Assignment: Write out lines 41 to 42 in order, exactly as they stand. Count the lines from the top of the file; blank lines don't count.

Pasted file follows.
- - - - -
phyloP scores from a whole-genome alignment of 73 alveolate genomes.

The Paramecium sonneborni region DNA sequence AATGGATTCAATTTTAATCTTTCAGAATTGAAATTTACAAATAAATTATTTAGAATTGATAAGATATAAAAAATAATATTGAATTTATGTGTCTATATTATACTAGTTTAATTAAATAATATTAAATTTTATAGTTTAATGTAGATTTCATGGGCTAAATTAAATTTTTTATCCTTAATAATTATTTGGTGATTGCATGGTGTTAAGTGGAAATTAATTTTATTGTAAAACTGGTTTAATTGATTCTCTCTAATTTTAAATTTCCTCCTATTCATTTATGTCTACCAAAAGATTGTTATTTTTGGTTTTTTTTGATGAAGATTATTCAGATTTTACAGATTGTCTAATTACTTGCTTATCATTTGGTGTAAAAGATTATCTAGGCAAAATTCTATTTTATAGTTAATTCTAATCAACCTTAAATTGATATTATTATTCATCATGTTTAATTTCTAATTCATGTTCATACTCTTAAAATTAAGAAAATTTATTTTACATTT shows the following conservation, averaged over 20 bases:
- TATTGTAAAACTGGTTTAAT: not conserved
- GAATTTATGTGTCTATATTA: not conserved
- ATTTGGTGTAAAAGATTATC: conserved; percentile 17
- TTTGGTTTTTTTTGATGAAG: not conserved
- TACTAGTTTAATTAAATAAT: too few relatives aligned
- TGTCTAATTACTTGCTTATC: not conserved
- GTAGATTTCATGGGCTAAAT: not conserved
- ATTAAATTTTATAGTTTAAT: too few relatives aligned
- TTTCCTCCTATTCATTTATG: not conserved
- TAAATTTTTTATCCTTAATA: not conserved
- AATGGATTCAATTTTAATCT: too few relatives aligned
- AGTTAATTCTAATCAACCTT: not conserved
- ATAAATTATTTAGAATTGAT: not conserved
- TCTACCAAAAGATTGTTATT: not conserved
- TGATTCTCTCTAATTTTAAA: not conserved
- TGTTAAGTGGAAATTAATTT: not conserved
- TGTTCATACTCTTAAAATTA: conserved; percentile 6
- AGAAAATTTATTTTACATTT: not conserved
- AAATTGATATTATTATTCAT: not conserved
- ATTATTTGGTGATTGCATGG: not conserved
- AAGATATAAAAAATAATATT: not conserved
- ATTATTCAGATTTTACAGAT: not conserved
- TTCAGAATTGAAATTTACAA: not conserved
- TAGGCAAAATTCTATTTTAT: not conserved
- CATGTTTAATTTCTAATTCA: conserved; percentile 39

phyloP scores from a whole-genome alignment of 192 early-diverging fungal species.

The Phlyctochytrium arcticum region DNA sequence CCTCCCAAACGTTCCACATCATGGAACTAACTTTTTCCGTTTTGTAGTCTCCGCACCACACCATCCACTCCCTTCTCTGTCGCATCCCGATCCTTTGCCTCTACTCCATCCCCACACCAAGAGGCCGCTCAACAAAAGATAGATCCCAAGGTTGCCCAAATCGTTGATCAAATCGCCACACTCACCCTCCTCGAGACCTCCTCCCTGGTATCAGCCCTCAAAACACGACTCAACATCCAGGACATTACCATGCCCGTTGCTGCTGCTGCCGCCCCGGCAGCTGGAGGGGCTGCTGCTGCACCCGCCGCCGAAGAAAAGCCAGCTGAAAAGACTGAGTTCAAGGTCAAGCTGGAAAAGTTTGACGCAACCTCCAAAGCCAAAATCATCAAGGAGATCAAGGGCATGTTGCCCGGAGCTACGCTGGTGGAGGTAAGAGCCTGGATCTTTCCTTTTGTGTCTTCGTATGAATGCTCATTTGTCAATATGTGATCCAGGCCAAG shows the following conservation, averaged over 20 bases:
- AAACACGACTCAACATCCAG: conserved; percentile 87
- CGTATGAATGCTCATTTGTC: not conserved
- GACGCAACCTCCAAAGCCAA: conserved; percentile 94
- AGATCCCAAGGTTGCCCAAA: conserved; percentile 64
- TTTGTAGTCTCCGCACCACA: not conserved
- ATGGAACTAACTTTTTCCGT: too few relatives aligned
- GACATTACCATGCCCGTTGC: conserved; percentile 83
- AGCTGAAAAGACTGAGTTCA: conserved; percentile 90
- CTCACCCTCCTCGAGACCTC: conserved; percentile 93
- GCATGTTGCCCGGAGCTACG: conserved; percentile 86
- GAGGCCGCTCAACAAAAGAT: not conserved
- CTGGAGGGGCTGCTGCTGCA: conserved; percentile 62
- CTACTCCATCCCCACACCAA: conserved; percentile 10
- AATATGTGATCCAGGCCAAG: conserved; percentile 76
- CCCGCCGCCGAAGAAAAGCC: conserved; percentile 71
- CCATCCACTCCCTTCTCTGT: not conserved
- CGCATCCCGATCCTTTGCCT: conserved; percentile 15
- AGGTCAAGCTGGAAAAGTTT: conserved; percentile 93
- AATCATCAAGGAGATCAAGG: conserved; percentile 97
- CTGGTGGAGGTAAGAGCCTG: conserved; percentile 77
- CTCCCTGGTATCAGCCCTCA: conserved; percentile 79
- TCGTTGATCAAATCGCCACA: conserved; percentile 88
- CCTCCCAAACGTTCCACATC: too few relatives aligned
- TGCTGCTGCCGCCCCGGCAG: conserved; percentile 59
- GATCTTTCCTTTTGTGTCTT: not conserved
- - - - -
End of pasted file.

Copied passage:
- CTGGAGGGGCTGCTGCTGCA: conserved; percentile 62
- CTACTCCATCCCCACACCAA: conserved; percentile 10